• Recovery: 400m @ easy run pace
  • Interval #3: 400m @ 5k pace – 20 seconds
  • Recovery: 400m @ easy run pace
  • Interval #4: 400m @ 5k pace – 30 seconds
  • Recovery: 400m @ easy run pace
  • Interval #5: 400m @ 5k pace – 40 seconds
  • Recovery: 400m @ easy run pace
  • Interval #6: 400m @ 5k pace – 50 seconds

Cool Down: 800m (0.5 mile) recovery at easy run pace

This interval run is one of my favorite running workouts to improve speed. Interval training is challenging but so effective in helping you get faster. These 400 meter intervals are a time to really see what you’re made of – how hard you are willing to push yourself.

Aim for negative splits when completing these intervals by trying to run each one just a few seconds faster than the previous (but don’t get down on yourself if it doesn’t happen). You’ll know you are running the correct pace if you feel like you cannot maintain it for more than the quarter mile interval.

This interval running workout can be completed outside or indoors on the treadmill. Start out with the first interval at your 5k pace, and try to increase your pace by 10 seconds each interval until you reach the point where you cannot go any faster. If you are running on the treadmill, start off at your 5k speed and increase the speed by 0.1 with each consecutive interval.

The 3 best running workouts to get faster all in one place! Try any or all of these awesome running workouts outdoors or on the treadmill. See your pace increase each week as you get faster with spending just 30 minutes a week completing one of these running workouts. Whether you are a beginner or advanced runner, this article is a game changer.

Workout #3: Tempo Workout to Boost Speed AND Endurance

Warm Up: 10 minutes easy pace

  • Tempo: 20 minutes tempo pace (increase time period by 5 minutes each week)

Cool Down: 10 minutes easy pace

This workout seems simple enough, but there is one question that needs to be answered in order to execute it properly: how do we determine our tempo pace? Determining tempo pace, luckily, is quite simple. You can do it one of two ways – based on your regular pace, or based on your heart rate.

If you wish to calculate your tempo pace based on your regular running pace, the math is simple. You’ll want to run your tempo miles at a speed that is 60 – 90 seconds faster than your regular, easy run pace. If you are unsure where exactly this you fall within this range, start out by aiming to run the tempo portion of this workout about 1 minute per mile faster than your regular running pace.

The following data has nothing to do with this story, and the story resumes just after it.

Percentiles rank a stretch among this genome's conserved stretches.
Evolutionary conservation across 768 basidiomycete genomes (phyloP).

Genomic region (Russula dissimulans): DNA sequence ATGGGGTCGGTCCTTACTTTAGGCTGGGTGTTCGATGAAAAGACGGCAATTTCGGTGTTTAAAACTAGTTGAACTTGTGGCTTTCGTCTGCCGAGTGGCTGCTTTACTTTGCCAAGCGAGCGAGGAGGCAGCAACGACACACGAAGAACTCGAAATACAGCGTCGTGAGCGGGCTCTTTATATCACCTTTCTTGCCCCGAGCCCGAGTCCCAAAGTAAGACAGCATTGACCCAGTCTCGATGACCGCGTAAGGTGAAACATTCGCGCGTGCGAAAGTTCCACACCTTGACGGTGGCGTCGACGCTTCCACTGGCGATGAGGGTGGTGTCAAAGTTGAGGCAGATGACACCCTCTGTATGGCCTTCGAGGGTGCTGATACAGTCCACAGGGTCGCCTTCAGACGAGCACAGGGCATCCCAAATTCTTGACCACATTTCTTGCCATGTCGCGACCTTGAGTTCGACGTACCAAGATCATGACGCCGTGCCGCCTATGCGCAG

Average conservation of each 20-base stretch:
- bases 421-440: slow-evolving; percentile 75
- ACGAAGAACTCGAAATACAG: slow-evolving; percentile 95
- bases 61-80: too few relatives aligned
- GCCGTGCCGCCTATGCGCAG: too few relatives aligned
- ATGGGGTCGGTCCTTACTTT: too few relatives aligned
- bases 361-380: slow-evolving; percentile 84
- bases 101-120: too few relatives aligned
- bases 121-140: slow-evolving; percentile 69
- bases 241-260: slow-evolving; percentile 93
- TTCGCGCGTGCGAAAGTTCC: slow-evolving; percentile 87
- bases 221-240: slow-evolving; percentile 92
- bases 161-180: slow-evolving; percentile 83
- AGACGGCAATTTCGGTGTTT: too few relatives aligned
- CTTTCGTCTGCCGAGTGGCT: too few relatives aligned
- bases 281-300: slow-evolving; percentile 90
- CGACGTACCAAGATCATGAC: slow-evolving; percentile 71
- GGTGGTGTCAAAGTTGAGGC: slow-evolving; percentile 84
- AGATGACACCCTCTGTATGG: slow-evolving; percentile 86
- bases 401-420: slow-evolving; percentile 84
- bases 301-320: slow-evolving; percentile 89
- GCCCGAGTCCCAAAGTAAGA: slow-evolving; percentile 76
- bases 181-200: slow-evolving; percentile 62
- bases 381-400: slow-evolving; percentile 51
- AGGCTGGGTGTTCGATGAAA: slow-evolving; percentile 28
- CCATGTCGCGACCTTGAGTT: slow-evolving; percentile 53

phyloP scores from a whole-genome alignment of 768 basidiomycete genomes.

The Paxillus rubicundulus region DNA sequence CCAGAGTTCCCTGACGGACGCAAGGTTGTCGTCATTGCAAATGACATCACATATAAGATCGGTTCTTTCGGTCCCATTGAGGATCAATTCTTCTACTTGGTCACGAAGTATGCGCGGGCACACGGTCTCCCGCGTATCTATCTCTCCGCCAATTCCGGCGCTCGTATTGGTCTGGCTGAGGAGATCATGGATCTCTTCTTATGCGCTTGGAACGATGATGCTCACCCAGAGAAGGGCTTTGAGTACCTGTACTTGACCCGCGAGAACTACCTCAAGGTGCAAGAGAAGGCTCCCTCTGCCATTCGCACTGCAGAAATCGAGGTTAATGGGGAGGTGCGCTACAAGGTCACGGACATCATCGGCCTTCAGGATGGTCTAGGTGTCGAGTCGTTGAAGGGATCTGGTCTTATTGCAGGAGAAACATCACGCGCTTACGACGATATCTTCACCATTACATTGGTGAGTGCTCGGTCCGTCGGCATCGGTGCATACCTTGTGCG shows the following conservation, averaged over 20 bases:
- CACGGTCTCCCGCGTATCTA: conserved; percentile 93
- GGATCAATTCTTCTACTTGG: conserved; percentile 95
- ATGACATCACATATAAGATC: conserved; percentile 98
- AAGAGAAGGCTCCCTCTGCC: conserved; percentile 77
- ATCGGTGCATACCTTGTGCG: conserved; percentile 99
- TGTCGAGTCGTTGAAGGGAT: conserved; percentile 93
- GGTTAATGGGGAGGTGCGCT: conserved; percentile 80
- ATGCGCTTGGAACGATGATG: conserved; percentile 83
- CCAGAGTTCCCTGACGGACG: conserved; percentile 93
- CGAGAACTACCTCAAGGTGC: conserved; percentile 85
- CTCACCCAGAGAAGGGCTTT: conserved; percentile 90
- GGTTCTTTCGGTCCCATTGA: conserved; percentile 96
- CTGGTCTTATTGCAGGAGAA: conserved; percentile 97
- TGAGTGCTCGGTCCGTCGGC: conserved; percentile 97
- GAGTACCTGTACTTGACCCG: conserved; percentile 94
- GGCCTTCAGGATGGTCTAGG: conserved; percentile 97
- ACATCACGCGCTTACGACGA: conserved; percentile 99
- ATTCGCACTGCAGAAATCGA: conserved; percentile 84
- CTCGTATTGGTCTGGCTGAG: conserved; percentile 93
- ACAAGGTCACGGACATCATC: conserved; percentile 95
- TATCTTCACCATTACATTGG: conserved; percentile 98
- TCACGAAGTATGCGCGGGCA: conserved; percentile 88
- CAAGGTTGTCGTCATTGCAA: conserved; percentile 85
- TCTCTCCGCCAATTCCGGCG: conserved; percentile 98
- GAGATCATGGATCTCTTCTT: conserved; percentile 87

>>For example, if you usually run 11 minute miles, try running the tempo portion at a 10 minute mile pace. If this is too easy, next time increase your speed by a few seconds per mile. If it’s too challenging, slow down. Just remember that a tempo pace is meant to push you just about to your limits so it will feel challenging if you are doing it correctly.

If you wish to calculate your tempo pace based on heart rate, the math is also relatively simple. To determine the heart rate you’ll want to aim for during your tempo miles, you’ll need to know your maximum heart rate. You can get a general idea of what your maximum heart rate looks like by subtracting your age from 220. 220 – age = maximum heart rate.

This will give you a rough estimate of your maximum heart rate. Your heart rate during a tempo run should be about 80-90% of your maximum heart rate. If you try a tempo run and find that your heart rate is only about 65% of your maximum HR, push yourself a little harder. If your heart rate is at its max during your tempo run, slow down!

(You can read more about determining tempo run pace here!)

All three of these running workouts will help you to get faster and boost endurance. Dedicating just 30 minutes a week to a speed workout of some sort will keep you from hitting that plateau. Running is a sport that provides us constant new opportunities for improvement, which is what makes it so rewarding. Challenging yourself with these running workouts just once a week will most likely have a bigger impact than you expect.